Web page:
Retroactive annulment is to be used “only sparingly and in compelling circumstances.” The court first considered a standard set of factors, including whether: (1) the creditor had knowledge of the bankruptcy, (2) the debtor acted in bad faith, (3) there was equity in the property, (4) the property was necessary for an effective reorganization, (5) a stay would likely have been granted if it had been requested prior to the violation, (6) failure to grant relief would cause unnecessary expense to the creditor, and (7) the creditor has detrimentally changed its position.
In reviewing the factors, the court found that several factors weighed against annulment (knowledge of the stay, equity in the property) or were at best neutral (bad faith, grounds for relief from the stay); one factor weighed in favor of annulment (not necessary for reorganization); and the remaining factors (unnecessary expense, detrimental change in position) were caused by the county’s own violation of the stay so that it would be inequitable to consider them in support of the annulment. In sum, the factors weighed against granting annulment of the stay.
The court also considered a “balancing of the equities” test that included 12 similar factors. Once again, the court’s conclusion was that it should not grant the annulment.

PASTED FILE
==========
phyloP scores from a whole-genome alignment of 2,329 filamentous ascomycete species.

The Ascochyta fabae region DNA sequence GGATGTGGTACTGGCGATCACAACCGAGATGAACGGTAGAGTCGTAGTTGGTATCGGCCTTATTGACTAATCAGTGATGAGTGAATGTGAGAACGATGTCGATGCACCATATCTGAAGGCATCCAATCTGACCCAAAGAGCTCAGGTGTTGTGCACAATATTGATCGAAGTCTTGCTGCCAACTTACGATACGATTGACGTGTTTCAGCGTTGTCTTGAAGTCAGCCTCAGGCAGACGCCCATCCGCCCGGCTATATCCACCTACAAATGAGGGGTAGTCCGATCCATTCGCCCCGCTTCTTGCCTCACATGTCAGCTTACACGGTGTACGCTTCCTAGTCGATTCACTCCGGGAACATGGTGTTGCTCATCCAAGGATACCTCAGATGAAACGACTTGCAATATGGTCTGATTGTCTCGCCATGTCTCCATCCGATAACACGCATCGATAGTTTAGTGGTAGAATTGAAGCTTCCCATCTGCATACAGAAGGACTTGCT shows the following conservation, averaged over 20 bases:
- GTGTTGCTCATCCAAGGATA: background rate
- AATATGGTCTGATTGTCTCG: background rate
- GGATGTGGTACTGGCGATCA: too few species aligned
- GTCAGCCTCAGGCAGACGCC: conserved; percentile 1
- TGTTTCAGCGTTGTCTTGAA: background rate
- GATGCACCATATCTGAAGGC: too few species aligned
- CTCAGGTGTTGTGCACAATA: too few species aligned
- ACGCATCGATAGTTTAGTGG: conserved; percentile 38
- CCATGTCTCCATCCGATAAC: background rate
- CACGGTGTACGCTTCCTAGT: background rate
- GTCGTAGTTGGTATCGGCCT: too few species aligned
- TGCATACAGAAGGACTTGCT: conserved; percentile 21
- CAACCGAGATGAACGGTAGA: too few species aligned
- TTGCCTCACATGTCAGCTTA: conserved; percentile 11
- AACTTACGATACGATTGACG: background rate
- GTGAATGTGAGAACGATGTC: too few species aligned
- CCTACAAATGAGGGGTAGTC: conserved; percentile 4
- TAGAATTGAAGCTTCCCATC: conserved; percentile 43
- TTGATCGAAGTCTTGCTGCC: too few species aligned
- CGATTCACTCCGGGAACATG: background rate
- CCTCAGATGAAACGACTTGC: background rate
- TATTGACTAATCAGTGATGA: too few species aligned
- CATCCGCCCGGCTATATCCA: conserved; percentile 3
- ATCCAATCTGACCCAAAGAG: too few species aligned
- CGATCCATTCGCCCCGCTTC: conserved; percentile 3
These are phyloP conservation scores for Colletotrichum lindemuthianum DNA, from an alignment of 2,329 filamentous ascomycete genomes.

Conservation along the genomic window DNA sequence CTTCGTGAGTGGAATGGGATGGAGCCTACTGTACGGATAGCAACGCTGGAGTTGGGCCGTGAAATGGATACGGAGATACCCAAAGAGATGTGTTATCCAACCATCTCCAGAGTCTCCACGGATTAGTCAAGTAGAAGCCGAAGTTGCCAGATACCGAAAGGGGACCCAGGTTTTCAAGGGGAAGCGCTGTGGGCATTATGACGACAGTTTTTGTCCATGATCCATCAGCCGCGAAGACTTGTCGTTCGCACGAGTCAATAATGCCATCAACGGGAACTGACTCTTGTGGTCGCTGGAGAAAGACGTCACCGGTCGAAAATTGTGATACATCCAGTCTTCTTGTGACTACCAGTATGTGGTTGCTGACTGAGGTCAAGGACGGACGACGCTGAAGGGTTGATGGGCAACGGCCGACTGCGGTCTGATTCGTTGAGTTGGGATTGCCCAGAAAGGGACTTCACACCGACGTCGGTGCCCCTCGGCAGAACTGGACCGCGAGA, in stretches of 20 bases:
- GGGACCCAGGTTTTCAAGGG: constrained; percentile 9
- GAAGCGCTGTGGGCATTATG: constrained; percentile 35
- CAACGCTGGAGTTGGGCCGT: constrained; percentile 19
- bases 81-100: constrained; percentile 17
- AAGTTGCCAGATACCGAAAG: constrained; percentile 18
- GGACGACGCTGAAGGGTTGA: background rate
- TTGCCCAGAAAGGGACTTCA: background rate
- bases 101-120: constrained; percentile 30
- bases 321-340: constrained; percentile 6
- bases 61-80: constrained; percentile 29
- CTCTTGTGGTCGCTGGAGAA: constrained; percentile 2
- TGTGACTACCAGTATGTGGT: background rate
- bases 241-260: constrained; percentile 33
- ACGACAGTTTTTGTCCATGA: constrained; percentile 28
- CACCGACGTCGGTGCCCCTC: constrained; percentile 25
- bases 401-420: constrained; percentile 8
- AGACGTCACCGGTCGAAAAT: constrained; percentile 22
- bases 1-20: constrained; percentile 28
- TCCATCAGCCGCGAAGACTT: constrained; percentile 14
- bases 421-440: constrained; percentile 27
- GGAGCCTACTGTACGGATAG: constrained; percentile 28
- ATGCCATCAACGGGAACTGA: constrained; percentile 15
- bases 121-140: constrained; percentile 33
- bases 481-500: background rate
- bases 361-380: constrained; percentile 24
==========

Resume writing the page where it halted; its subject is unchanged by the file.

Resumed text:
It is clear that the court’s decision was heavily influenced by its view that the county procedures for identifying and tracking bankruptcy cases were and continued to be “wholly inadequate.” The court described the county’s bankruptcy policy as “unorganized if not completely lacking” and found that the five county witnesses provided “wildly different accounts” of the county’s practices. The testimony, as described by the court in graphic detail, included the following:
- Town receiver of taxes (position held for more than 28 years): Her duties included preparing a list of taxes that were not collected and sending it to the county. She did not take steps to stop collection if she received notice of a bankruptcy filing. No notations of any notices were made to any paper or electronic files, “rather, the receiver of taxes simply places the paper notice into storage.”
- Commissioner of finance for the county: This was the chief fiscal officer of the county whose duties included managing the delinquent tax process. She described the tax sale procedures and initially testified that a bankruptcy search was done and no bankruptcy found. Subsequently she testified that a bankruptcy case was found but was not considered relevant because the debtor had received a discharge. She did not know how records were marked to show that a bankruptcy had been filed.